We imagined how it would feel looking out across the mountains, noticing how the layers in each painting help to give each work depth and show perspective. They also saw how Harrison used stylized wavy lines to give the illusion of space.

Students used pencils to sketch out their wavy landscape designs, which were then traced over with white glue and left to dry. The next class, chalk pastels were dipped into starch to give a brighter look and cut down on the dust. The students were very proud of their bright, bold landscapes and their success at using varied lines to create depth. Check out some more colorful examples!

Inspired by this lesson from the Crayola website.

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PRESCHOOL DOT COLLAGES

6 Mar

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My PreK students were learning about the different types of shapes. To introduce circles, we read The Dot by Peter Reynolds.

Students then used their cutting skills to trim multi-colored squares into small, medium, and large circle shapes. After pasting the circles down, recycled paper tubes and corks were used to print large and small circles or dots all around their papers. I like how some of the kids figured out they could print a small dot inside a large one.

This simple project gave my preschoolers a chance to continue to hone their fine motor skills while also creating a bright, bold work of art!

Inspired by this art project on Art is Basic.

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1ST GRADE PATTERN OWLS

3 Mar

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My 1st grade students began this lesson by reading Good-Night, Owl! by Pat Hutchins. We zoomed in on my document camera to take a closer look at the patterns Hutchins uses to illustrate her owl. Students were eager to share some of their own pattern ideas as they had been learning about patterns in their classroom. They practiced drawing their owls using a step-by-step drawing sheet I had created.

Sidenote: The use of these drawing sheets have worked wonders in helping my kiddos find success in art. Previously during drawing lessons, my students would become frustrated when it came time for them to draw on their own. I would clearly demonstrate beforehand, but many students would forgot by the time they started drawing. Since most of my students have not had any art experience outside of school, they need extra encouragement and guidance. I was amazed the first time I used these how confident my students became while drawing. The best part is that each student’s drawing always has its own unique look even though they had the same directions.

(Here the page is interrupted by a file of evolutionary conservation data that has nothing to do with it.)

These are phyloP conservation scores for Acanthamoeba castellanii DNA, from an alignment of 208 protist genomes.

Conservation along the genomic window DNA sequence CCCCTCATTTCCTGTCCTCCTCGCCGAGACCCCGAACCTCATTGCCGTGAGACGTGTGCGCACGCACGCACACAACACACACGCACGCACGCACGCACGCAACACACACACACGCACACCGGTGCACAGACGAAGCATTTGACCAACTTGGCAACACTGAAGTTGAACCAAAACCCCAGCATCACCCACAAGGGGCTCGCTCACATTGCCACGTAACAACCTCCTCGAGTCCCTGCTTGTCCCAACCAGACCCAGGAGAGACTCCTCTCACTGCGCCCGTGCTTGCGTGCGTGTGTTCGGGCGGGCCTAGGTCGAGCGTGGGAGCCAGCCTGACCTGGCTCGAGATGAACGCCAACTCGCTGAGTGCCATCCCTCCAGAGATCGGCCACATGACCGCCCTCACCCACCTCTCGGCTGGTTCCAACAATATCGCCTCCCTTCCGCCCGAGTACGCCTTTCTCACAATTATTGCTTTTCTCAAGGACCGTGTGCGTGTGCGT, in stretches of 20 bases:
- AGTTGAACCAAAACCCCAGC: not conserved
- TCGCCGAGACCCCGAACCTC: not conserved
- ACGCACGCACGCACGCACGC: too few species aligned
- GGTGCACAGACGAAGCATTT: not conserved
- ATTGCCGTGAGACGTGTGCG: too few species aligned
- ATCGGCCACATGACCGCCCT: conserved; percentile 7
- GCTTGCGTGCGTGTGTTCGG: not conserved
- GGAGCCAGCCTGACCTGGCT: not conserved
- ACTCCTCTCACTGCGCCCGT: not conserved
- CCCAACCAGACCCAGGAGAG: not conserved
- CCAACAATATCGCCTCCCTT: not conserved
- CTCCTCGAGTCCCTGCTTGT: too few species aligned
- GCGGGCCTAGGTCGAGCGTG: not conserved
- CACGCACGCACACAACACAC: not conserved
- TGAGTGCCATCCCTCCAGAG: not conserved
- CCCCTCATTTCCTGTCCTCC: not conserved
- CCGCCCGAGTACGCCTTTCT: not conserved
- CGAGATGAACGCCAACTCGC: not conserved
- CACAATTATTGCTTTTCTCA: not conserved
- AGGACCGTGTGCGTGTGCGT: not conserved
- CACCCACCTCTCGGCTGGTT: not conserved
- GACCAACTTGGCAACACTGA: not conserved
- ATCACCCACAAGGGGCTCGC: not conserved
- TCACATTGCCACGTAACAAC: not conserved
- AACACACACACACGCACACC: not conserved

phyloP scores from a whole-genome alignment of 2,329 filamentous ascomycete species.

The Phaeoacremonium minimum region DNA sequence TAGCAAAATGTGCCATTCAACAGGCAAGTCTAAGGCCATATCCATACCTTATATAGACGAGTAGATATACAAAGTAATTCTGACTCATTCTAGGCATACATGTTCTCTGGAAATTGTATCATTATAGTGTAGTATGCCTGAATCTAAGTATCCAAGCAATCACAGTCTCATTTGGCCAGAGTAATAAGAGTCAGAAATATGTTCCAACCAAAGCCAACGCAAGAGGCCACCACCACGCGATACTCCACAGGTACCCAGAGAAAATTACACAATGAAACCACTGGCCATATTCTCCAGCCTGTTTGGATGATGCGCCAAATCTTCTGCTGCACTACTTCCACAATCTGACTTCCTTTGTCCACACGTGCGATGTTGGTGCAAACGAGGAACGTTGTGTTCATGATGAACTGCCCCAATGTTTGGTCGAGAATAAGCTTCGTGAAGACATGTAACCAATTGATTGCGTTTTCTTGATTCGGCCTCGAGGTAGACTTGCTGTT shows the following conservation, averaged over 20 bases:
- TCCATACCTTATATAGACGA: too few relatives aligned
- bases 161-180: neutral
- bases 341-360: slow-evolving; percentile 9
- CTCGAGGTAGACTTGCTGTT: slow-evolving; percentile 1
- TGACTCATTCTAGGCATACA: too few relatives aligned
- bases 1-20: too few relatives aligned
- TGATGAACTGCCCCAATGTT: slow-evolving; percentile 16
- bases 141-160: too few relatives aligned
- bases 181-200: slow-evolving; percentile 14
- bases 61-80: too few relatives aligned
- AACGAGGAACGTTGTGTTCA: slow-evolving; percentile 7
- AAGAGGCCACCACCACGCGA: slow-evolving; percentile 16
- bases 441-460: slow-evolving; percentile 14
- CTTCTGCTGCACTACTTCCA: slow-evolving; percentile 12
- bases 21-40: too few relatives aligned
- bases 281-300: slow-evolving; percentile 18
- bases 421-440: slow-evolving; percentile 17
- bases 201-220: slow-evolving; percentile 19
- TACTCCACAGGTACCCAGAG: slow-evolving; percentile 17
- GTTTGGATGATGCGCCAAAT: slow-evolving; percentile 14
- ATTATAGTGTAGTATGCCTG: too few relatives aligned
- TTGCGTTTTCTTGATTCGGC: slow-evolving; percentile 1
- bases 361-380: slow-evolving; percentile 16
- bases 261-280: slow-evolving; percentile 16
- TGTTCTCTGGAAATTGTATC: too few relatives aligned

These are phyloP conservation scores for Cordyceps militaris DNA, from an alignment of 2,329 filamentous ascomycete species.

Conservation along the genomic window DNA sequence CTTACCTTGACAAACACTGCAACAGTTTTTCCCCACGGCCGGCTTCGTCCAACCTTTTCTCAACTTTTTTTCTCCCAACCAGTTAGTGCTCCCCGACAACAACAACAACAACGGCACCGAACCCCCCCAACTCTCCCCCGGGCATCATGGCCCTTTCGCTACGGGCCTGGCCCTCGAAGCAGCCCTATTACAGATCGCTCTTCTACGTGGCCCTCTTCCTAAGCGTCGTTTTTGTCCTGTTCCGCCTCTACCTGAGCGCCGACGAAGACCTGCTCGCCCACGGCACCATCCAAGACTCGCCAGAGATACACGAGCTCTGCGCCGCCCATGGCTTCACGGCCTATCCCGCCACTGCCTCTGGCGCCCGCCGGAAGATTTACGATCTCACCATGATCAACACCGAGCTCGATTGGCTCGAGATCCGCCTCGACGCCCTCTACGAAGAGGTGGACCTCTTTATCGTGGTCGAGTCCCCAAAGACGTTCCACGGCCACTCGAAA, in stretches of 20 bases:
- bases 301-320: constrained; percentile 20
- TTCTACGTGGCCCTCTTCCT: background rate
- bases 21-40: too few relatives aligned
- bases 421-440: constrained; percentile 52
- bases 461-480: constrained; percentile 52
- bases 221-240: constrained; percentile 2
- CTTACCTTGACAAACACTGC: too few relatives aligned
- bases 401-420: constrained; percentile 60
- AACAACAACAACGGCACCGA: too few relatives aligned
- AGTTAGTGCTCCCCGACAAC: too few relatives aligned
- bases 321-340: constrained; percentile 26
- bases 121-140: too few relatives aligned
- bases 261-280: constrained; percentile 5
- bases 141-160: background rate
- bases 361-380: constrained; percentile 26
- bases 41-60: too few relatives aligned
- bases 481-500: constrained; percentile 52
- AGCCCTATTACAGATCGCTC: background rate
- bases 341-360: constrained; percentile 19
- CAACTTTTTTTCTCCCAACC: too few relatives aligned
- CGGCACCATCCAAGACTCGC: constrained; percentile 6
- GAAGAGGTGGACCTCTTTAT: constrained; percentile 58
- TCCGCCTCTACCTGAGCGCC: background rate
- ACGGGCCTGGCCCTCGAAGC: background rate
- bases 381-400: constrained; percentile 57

Back to the project–after drawing their owls with a black crayon, they filled them in with different patterns and painted over them with brown, earthy owl colors. The next class, students drew stars on their blue papers for nighttime and made a bright, collage full moon for the sky. They also created a texture rubbing on brown paper and cut it into a branch shape. Lastly, their owls were cut out and glued onto the branch. They sure loved making their owls!

3RD GRADE OWL MOON LANDSCAPES

3 Mar

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Last year my 3rd graders created winter landscapes inspired by Jane Yolen’s Owl Moon. This quiet, simple story filled with descriptive language and metaphors, as well as the muted watercolor illustrations, alludes to the stillness of a winter’s night and the magical feeling a child gets when going on a special adventure for the first time. The story always gives me goosebumps. We watched the video version of the book as an introduction for the lesson.

Afterwards, students created a watercolor wash for the background, using the cool winter colors found in the story. After painting, salt was sprinkled over the paper to create additional texture. The next class, students viewed photos of winter tree silhouettes and used recycled cardboard to print a winter tree and snow. Q-tips were used to create falling snow and the owls sitting on the branches. We used white tempera paint but I would recommend acrylic if available as it would be more opaque. Each student’s winter landscape looked as quiet and peaceful as the story.

Inspired by this project found on Kids Artists.

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4TH GRADE TEXTURE COLLAGE POLAR BEARS

3 Mar

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Last year my 4th graders created these texture collage polar bears inspired by this artwork by artist Ryan Fowler. I liked the variation in texture on his polar bear print and wanted to give my students a chance to explore different collage and painting techniques. After viewing Fowler’s artwork and a Powerpoint with interesting polar bear facts and photos of both the bears and their habitat, students got to work creating their textured papers. On a light blue piece of construction paper, students brushed a glue mixture over ripped and crumpled pieces of white tissue paper to create a rough texture.

The second class, students used a brayer to roll white paint over their textured paper. On a second sheet of turquoise paper, they rolled blue, purple, and light blue paint for the background, to represent the cool colors found in the polar bear habitat. I encouraged them to go with the process of rolling paint, allowing some of the paper to show through to create variation. This especially helped bring out the texture on the prepared light blue paper. Lastly, we reviewed Fowler’s print and discussed how to create a simplified, stylized polar bear. Each one seemed to have a personality as the students added the details. They turned out great!